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Good As Gold

Go back to a time when traveling 20 miles per day was extraordinary and the Oregon Trail was (much) more menacing than a 2-D video game with Rae Carson’s Walk on Earth a Stranger.

Good As Gold

BOOK REPORT for Walk on Earth a Stranger (The Gold Seer Trilogy #1) by Rae Carson

Cover Story: There Be Gold
BFF Charm: Heck Yes
Swoonworthy Scale: 4
Talky Talk: Real (Historical) Talk
Bonus Factors: Gender Swap, Hints of Fantasy
Anti-Bonus Factor: Series Starter
Relationship Status: See You in Cali

Cover Story: There Be Gold

This cover is very pretty, and very stately. The girl at the top gets a little lost, but I dig the storm of gold surrounding her, and the gold text treatment is great. I felt fancy reading this book, like I was reading something Important. (Not that other YA books aren’t important, of course. It’s just that few YA covers have such gravitas as this one.)

The Deal:

Leah Westfall has a secret: she can sense gold. She knows where gold is hidden, be it on a person, in a house, or in the ground. This gift is a boon to her family, particularly because they live in 1849, when the western Gold Rush is just beginning, but it comes with a price—one that upends Leah’s whole world and sends her on a treacherous quest across the still growing U.S.A.

BFF Charm: Heck Yes

Leah is strong-willed, willing to put in a hard day’s work, and rarely complains about her situation, which—truth be told—is something most people would find emotionally crippling. The incident that causes her to take off across the country (I’m remaining vague #becausespoilers) is horrifying, and the trip itself is extraordinarily dangerous and hard, in every sense of the word. Still, Leah remains strong, and that strength rubs off on others. Definitely someone I’d like to hang around with.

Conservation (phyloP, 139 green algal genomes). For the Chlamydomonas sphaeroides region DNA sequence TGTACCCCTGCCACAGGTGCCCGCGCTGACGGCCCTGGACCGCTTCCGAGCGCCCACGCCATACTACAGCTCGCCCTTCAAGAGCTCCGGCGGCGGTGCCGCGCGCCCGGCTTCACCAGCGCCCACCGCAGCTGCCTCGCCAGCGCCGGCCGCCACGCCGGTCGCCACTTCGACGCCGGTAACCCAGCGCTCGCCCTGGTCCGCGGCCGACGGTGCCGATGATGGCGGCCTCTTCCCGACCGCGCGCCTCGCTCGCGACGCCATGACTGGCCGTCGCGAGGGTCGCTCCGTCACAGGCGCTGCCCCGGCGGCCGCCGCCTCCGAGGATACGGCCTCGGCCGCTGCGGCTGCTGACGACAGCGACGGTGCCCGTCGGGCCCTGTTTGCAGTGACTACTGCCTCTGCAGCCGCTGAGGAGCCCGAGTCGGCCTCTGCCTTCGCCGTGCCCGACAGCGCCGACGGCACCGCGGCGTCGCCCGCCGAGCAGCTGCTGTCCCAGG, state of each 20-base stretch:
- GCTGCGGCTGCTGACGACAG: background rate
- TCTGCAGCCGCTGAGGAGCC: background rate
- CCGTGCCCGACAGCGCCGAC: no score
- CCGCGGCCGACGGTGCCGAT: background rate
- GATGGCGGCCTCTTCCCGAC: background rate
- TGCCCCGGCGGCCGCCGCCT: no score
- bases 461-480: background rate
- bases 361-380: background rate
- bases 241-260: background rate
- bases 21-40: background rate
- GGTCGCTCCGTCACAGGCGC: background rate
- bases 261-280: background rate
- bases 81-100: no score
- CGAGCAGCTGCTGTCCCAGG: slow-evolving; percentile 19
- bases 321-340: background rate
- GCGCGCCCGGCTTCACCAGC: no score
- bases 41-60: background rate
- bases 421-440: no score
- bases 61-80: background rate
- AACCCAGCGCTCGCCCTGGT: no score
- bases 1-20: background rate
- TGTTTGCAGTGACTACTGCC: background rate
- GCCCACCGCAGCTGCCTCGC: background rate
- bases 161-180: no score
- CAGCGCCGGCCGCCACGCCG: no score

Swoonworthy Scale: 4

There are certainly strong hints toward an eventual relationship for Leah, but we don’t get to see much in the way of anything actually swoony until the very end of the book. As this is the first book in a trilogy, I’m sure there will be more swoon to come.

Talky Talk: Real (Historical) Talk

Rae Carson obviously did her research into the Gold Rush migration of the mid 1800s. The descriptions of the trek across the country in Walk on Earth a Stranger feel quite realistic and even get somewhat horrific (disease, dehydration, etc.), but it’s what you’d expect from a “truthful” account of such a trip. The text is peppered with phrases from the time period, but the writing doesn’t go too far into slang territory, which—even though it might not be completely historically accurate, make for a much smoother read.

Bonus Factor: Gender Swap

In order to make the trip across the country, Leah has to pretend that she’s a boy. For the most part, she’s successful, but things get a little dicey when her “monthy visitor” shows up.

Side note: This is one of the few books I’ve read that actually includes mention of menstruation, and I appreciated the realistic way in which Carson presented it. It’s a fact of life for most women, and even less “controllable” in Leah’s time.

Bonus Factor: Hints of Fantasy

Leah’s gold sense is never really explained, but it’s not hard to just go along with it. Like Sarah Rees Brennan said in a recent Inkcouragement post, “You get one ‘gimme.’ … The audience will accept just one thing, and have to be convinced of everything else. Use your gimme wisely.” Carson definitely used hers well.

Anti-Bonus Factor: Series Starter

Although Walk on Earth a Stranger doesn’t leave readers with a major cliffhanger, it’s obviously just the beginning of Leah’s tale. The back of the book even lets readers know that this is the first book in a new trilogy, so at least we go into it knowing there’s more to come.

Casting Call:

A blonde Jane Levy as Leah Westfall

Relationship Status: See You in Cali

Congratulations on completing such an epic trip, Book, and thanks for bringing me along for the ride. I’m glad this is just the start of our adventures together.

FTC Full Disclosure: I received a copy of this book from Greenwillow Books, but got neither a private dance party with Tom Hiddleston nor money in exchange for this review. Walk on Earth a Stranger is available now.

Mandy Curtis's photo About the Author: Mandy is a small town girl living in a nerdy world, or—if you want to get literal—an editor/writer living in Austin, TX. In addition to yearning for YA books—the more dystopian or fantastical, the better—she can also be found swooning over superheroes, dreaming of The Doctor and grinning at GIFs.
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